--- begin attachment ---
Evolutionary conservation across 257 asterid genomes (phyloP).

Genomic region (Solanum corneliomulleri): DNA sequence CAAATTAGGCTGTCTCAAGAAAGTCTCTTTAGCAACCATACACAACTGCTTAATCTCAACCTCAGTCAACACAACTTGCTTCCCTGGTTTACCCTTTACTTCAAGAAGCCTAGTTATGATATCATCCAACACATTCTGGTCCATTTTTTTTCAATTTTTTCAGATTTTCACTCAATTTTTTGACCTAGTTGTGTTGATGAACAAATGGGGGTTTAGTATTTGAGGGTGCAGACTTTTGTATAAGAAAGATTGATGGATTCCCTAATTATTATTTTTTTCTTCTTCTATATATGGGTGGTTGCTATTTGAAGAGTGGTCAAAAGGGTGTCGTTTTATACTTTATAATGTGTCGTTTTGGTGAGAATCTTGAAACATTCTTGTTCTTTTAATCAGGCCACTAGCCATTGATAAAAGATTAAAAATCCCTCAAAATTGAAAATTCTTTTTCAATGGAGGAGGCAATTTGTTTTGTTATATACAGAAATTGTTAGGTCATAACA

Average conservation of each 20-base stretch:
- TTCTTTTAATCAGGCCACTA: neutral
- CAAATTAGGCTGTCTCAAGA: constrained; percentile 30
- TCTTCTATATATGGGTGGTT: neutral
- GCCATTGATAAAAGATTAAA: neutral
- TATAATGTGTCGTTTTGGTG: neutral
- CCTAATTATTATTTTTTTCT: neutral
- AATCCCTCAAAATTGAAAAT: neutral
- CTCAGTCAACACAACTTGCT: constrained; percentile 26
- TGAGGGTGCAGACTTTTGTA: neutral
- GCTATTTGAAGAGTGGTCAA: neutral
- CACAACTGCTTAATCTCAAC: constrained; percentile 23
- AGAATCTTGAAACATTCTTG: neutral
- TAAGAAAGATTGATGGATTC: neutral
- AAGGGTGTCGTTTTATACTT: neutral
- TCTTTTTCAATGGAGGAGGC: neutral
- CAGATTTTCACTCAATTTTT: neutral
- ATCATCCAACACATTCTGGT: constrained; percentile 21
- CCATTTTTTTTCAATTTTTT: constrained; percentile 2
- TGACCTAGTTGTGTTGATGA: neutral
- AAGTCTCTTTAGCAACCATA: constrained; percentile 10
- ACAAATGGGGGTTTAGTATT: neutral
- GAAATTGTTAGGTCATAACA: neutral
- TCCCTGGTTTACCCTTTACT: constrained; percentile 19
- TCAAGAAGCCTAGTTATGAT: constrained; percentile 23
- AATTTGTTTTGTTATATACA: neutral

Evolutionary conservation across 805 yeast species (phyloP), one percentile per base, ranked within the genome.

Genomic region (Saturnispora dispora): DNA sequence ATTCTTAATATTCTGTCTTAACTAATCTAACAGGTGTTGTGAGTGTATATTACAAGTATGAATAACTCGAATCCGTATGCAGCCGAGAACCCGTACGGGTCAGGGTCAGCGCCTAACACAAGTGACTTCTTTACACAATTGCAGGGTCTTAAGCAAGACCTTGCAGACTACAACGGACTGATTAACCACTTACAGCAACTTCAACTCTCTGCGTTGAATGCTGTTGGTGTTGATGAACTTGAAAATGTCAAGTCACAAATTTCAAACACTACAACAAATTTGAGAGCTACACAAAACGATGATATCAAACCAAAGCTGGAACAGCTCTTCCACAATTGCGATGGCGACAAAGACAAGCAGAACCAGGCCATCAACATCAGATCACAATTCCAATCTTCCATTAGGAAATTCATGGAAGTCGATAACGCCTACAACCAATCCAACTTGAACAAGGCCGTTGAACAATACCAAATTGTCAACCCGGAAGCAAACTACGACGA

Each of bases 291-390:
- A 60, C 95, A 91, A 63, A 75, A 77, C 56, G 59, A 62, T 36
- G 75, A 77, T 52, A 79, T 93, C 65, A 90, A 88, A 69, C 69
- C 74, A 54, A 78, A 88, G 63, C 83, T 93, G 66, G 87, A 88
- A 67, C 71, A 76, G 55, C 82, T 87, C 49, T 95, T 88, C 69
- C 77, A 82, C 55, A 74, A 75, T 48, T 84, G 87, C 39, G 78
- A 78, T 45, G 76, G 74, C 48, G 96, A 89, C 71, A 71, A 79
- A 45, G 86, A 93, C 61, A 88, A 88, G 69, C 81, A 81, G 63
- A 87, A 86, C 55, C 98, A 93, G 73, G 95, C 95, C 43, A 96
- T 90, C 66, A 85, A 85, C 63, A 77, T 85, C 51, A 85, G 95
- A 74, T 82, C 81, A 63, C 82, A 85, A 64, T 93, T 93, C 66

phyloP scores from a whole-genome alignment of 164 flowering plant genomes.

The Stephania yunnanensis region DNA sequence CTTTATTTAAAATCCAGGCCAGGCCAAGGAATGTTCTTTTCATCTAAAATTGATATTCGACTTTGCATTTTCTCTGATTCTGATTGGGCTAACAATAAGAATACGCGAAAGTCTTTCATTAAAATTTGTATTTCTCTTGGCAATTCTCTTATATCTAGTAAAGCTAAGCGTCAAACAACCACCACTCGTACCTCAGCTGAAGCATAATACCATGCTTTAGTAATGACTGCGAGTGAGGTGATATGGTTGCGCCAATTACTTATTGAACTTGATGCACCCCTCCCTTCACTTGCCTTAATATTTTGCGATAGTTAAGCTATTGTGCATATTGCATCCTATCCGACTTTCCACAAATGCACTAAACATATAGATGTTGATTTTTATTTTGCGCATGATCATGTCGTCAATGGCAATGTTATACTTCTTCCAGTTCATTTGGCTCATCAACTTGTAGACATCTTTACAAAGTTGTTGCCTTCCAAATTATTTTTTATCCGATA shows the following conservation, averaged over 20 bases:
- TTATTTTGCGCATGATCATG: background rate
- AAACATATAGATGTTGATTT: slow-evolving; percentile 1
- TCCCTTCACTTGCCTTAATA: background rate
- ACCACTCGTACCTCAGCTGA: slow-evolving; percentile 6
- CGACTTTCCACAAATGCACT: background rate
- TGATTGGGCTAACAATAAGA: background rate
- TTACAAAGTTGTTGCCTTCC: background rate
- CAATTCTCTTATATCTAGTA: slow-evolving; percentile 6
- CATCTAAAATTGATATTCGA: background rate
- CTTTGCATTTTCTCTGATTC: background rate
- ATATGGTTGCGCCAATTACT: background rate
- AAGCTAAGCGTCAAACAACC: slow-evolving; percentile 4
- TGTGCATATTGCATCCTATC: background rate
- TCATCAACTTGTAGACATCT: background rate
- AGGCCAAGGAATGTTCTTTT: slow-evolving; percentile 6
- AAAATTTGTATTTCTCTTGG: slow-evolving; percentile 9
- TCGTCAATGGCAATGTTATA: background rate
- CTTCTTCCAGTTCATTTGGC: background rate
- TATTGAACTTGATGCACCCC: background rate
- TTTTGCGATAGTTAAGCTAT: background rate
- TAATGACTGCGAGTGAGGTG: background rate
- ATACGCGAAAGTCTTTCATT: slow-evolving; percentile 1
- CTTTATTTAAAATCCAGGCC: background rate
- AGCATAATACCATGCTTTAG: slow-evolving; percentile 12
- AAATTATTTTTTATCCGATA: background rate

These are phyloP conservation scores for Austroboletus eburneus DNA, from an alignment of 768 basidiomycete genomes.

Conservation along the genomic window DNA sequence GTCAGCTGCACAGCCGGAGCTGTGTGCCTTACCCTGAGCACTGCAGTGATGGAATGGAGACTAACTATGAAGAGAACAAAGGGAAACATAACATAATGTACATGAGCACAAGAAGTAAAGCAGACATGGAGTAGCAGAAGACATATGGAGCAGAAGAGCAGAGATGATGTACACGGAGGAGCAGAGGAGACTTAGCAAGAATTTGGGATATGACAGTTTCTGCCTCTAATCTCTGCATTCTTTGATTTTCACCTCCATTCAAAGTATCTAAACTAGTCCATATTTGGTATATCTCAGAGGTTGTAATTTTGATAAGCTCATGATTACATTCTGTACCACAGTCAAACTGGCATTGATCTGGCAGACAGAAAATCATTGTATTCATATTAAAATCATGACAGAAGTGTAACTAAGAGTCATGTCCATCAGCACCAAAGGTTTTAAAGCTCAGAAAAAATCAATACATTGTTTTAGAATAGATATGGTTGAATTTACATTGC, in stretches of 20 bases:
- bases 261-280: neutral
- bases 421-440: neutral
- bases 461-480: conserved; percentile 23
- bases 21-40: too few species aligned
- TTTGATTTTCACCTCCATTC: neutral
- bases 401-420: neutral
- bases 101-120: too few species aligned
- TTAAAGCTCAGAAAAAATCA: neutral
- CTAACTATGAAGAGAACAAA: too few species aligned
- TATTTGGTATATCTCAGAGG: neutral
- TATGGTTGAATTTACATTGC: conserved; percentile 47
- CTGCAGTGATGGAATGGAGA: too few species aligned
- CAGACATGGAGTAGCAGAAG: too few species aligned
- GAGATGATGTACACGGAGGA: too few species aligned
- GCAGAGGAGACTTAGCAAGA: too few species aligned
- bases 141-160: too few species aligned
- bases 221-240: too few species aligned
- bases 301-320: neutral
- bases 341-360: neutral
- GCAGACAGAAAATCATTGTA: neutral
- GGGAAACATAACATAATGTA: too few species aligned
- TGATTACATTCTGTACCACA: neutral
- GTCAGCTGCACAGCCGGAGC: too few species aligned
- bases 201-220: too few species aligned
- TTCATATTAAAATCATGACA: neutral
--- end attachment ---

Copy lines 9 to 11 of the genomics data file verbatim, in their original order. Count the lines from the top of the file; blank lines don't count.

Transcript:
- CCTAATTATTATTTTTTTCT: neutral
- AATCCCTCAAAATTGAAAAT: neutral
- CTCAGTCAACACAACTTGCT: constrained; percentile 26